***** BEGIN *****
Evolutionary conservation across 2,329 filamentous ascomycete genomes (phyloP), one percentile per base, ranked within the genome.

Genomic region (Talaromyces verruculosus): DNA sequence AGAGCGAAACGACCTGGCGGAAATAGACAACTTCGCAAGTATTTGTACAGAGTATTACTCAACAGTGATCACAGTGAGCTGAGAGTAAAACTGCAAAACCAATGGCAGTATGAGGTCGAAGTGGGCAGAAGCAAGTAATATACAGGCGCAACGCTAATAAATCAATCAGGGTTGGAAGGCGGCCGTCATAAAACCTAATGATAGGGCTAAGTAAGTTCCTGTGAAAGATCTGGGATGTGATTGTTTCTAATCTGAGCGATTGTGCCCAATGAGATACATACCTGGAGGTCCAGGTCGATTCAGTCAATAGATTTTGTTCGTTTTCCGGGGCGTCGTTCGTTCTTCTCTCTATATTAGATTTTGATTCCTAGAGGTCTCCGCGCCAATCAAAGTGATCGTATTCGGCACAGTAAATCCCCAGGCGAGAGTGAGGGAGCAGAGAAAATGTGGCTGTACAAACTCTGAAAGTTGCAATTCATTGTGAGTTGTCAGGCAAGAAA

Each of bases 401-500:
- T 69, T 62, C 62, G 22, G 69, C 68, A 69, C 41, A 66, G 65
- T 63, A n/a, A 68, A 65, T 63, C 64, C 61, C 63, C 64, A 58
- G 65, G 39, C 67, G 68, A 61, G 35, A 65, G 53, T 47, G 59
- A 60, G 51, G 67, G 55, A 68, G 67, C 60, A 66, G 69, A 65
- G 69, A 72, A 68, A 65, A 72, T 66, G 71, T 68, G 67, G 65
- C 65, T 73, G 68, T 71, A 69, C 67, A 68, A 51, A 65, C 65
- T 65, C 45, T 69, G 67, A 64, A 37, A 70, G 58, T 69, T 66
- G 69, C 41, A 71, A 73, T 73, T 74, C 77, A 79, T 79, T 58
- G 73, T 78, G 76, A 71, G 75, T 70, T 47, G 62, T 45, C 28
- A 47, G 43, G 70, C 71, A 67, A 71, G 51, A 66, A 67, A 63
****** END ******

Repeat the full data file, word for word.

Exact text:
Evolutionary conservation across 2,329 filamentous ascomycete genomes (phyloP), one percentile per base, ranked within the genome.

Genomic region (Talaromyces verruculosus): DNA sequence AGAGCGAAACGACCTGGCGGAAATAGACAACTTCGCAAGTATTTGTACAGAGTATTACTCAACAGTGATCACAGTGAGCTGAGAGTAAAACTGCAAAACCAATGGCAGTATGAGGTCGAAGTGGGCAGAAGCAAGTAATATACAGGCGCAACGCTAATAAATCAATCAGGGTTGGAAGGCGGCCGTCATAAAACCTAATGATAGGGCTAAGTAAGTTCCTGTGAAAGATCTGGGATGTGATTGTTTCTAATCTGAGCGATTGTGCCCAATGAGATACATACCTGGAGGTCCAGGTCGATTCAGTCAATAGATTTTGTTCGTTTTCCGGGGCGTCGTTCGTTCTTCTCTCTATATTAGATTTTGATTCCTAGAGGTCTCCGCGCCAATCAAAGTGATCGTATTCGGCACAGTAAATCCCCAGGCGAGAGTGAGGGAGCAGAGAAAATGTGGCTGTACAAACTCTGAAAGTTGCAATTCATTGTGAGTTGTCAGGCAAGAAA

Each of bases 401-500:
- T 69, T 62, C 62, G 22, G 69, C 68, A 69, C 41, A 66, G 65
- T 63, A n/a, A 68, A 65, T 63, C 64, C 61, C 63, C 64, A 58
- G 65, G 39, C 67, G 68, A 61, G 35, A 65, G 53, T 47, G 59
- A 60, G 51, G 67, G 55, A 68, G 67, C 60, A 66, G 69, A 65
- G 69, A 72, A 68, A 65, A 72, T 66, G 71, T 68, G 67, G 65
- C 65, T 73, G 68, T 71, A 69, C 67, A 68, A 51, A 65, C 65
- T 65, C 45, T 69, G 67, A 64, A 37, A 70, G 58, T 69, T 66
- G 69, C 41, A 71, A 73, T 73, T 74, C 77, A 79, T 79, T 58
- G 73, T 78, G 76, A 71, G 75, T 70, T 47, G 62, T 45, C 28
- A 47, G 43, G 70, C 71, A 67, A 71, G 51, A 66, A 67, A 63